Spinefish has become a featured band of September on Longhair Hawt Ladies.
FOOL’S PARADISE REVISITED
This is a collection of songs from 2003 to 2007, and available free from the url provided, so I’d advise you check these Russian Goth/Industrial/Whatever merchants out because they have more than a fair few ravishing moments.
‘Intangible’ is a bewitching intro with mysterious but crisply inviting words over chiming, shimmering synth, then some guitar intercedes in the pleasantries to keep ’Daydream Diary’ rotating with linear energy, requiring tougher vocals from our chanteuse who narrows her eyes, and there’s a rich commercial attraction here as well with a brightly inquisitive chorus.
‘More Than…’ is just as moody but inventive in its simplicity where they allow such an empty sense of everything, with poetic streams of words and a sense of ease, but this is truncated sharply. ‘…All Pain And Laughter’ cascades over tumbling percussive spirals and a tugging swoosh of sound but again this stops short. ‘Guardian Angel’ is soft gothy pop spread out and full of thorns.
‘Aeons’ heats up with plinky percussion and a dour synth wash as a backdrop, like a saucy ambient take on Mission Impossible. ‘Eyes Of Grief’ is subdued but warm and lush, and beautifully interesting but again we have a switch to the starker, stiffer ‘Embrace Me’, skilfully edgy atmospheric music with more deviously delightful singing. ‘Fool’s Paradise Revisited’ has a maudlin traditional air but they quickly introduce the modern pain and confusion. ‘My Spirit’s Flight’ is gothic rock with icicles, and develops naturally as a melancholic attack. Musing fragrantly, ‘Vortex Interlude’ is quite wonderful transporting until some hideous guitar desecrates it, ‘Salvation’ does the doe-eyed Gawf Rock thing, and ‘Shattered 21’ gets to build in a deceptively echoey fashion, the synth a light snow storm, the sounds seeping away from you as you try to make sense of it all, but it’s like someone has whispered you a secret as you’re slowly waking and it will remain forever lost.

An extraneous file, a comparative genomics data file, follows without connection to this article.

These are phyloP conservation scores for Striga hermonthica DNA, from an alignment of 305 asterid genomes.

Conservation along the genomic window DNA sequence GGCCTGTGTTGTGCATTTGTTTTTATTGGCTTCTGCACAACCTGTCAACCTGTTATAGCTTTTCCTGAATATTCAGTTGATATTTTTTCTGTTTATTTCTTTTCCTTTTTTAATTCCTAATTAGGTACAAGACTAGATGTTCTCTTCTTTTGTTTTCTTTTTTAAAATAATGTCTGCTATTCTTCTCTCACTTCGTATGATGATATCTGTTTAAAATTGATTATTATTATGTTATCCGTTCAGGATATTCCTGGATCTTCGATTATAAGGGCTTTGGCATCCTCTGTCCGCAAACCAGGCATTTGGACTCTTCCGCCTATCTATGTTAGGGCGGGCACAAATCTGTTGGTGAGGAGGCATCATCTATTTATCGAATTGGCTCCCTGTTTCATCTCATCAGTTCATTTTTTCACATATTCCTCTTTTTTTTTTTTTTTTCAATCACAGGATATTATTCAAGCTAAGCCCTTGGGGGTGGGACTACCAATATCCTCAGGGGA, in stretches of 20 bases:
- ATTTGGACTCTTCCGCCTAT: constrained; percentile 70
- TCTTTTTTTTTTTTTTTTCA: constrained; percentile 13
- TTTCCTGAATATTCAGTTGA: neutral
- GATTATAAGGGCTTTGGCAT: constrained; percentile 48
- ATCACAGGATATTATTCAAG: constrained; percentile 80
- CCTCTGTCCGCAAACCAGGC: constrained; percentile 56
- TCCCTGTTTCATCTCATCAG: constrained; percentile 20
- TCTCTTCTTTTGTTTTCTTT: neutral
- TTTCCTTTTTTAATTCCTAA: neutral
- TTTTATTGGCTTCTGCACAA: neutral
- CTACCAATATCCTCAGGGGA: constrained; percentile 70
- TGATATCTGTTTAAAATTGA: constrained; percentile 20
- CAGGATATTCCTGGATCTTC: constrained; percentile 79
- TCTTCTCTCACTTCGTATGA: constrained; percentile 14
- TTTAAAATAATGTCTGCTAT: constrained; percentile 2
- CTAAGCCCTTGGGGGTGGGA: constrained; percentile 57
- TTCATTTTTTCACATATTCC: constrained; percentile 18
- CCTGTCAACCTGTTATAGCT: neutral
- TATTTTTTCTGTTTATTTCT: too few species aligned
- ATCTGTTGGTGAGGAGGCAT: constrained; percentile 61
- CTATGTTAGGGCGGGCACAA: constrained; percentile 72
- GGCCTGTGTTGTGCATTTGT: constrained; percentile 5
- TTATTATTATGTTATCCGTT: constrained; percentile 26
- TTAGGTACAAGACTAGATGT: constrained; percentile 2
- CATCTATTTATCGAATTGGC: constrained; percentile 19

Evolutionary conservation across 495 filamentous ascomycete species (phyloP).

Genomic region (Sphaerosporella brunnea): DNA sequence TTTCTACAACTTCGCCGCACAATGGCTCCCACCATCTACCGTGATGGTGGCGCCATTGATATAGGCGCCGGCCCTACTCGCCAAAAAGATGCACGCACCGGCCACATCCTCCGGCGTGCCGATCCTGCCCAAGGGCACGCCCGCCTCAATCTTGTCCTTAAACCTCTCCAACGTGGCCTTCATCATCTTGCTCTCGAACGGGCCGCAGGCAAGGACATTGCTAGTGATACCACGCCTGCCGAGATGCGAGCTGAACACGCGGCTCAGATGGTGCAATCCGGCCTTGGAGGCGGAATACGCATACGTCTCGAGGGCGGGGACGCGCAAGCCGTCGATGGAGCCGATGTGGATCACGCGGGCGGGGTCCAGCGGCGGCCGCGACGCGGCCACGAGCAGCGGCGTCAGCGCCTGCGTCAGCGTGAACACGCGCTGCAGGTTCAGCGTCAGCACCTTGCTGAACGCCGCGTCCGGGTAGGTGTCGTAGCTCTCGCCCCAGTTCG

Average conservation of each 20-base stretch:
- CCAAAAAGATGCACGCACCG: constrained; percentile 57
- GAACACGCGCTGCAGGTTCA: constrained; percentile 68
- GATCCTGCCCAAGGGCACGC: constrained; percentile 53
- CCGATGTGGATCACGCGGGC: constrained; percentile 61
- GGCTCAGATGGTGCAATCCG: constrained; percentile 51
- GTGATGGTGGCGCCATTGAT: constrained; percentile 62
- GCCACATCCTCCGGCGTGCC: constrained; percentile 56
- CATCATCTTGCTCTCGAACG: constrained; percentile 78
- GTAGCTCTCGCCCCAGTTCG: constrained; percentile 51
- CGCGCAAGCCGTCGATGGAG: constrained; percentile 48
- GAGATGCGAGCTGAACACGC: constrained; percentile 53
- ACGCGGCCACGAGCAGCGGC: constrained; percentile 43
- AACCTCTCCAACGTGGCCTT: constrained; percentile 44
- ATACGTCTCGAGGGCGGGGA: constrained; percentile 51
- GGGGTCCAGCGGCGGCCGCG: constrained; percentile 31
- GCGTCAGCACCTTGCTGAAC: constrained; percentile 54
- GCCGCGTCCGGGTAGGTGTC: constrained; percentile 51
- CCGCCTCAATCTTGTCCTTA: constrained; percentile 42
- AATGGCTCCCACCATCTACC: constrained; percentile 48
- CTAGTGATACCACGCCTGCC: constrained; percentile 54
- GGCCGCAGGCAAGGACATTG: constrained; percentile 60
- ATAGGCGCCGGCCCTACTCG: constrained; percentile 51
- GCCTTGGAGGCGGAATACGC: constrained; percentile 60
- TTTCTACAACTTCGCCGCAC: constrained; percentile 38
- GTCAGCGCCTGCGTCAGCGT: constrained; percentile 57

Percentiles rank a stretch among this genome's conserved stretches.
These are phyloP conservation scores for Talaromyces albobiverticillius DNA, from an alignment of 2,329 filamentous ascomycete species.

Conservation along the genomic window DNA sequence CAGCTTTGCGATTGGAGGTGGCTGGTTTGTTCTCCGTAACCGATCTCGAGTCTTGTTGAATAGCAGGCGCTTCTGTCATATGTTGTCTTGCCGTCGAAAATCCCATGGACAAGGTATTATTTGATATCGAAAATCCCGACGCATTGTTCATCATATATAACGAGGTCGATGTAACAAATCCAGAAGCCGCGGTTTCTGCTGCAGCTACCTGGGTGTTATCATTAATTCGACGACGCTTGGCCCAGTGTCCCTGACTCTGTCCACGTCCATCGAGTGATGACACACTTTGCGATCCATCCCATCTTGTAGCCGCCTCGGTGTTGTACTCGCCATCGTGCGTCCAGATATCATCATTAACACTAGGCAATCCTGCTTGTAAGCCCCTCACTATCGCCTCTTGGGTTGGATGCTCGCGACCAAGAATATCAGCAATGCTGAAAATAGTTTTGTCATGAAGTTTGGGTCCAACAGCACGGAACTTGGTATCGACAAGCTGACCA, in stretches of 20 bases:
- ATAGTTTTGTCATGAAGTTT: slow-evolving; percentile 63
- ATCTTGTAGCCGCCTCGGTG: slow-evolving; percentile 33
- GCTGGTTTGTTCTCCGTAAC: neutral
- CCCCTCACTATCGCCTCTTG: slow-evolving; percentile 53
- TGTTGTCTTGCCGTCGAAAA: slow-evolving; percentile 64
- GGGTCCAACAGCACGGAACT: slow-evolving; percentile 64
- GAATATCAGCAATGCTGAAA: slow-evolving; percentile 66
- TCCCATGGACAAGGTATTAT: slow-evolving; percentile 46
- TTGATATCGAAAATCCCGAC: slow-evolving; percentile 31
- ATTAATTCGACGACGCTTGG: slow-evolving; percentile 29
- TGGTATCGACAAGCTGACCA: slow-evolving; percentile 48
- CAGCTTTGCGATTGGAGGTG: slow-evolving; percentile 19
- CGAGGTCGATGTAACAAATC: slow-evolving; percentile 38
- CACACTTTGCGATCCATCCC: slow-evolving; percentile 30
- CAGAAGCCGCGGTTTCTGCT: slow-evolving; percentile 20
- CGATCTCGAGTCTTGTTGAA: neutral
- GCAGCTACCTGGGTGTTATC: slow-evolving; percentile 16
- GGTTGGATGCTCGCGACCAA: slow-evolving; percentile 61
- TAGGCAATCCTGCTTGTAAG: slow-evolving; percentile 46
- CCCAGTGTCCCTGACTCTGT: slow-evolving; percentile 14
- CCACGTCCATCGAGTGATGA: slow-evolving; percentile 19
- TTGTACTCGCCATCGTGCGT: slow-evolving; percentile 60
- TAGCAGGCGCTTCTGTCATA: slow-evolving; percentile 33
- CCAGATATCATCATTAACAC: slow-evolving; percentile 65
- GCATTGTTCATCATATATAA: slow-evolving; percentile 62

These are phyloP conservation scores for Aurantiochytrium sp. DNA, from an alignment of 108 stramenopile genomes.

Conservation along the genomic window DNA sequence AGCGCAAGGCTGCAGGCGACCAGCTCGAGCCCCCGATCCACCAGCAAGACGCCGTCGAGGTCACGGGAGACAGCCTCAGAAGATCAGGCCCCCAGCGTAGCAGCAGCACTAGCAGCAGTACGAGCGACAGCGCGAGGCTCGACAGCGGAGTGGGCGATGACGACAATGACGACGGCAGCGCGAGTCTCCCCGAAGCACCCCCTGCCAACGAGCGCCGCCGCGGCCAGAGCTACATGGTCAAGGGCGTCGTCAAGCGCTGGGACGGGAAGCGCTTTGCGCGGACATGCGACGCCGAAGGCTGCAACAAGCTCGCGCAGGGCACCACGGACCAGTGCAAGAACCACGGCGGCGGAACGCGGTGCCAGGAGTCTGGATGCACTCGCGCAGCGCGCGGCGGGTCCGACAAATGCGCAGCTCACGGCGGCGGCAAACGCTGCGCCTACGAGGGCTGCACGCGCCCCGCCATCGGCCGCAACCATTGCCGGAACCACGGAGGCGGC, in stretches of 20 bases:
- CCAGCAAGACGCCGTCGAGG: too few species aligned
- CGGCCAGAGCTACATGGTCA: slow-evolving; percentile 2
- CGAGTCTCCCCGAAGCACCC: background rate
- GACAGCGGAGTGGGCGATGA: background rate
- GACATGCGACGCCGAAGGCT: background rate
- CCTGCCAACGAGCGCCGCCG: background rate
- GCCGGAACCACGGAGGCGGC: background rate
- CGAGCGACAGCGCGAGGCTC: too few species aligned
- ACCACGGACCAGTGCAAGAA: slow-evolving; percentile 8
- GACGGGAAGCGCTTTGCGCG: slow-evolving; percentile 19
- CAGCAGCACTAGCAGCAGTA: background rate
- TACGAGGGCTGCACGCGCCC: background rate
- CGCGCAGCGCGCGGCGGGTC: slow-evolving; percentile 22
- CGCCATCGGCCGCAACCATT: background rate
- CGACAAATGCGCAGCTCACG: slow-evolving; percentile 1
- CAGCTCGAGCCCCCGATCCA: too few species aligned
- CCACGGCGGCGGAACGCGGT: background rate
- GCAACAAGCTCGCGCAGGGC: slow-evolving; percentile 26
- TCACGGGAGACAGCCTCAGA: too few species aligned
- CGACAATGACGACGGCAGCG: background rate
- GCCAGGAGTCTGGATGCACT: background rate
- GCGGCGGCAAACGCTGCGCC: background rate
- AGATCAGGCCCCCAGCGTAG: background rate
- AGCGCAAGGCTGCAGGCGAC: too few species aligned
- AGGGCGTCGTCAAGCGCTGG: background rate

Haunting stuff, this.
Music To Die For, the fifth book by the British Goth biographer Mick Mercer, is out.
“It is 624 pages long, containing individual entries on 3,581 different bands, from 70 countries, with 183 photos. It covers bands from the beginning of these scenes to the present day and wherever possible contains full line-up details and discographies as well as unusual facts revealed by many of the bands. This is the biggest guide ever printed about the underground scenes in which Goth, Post-Punk and all things noir co-exist with equal splendour.”
Spinefish is obviously in it.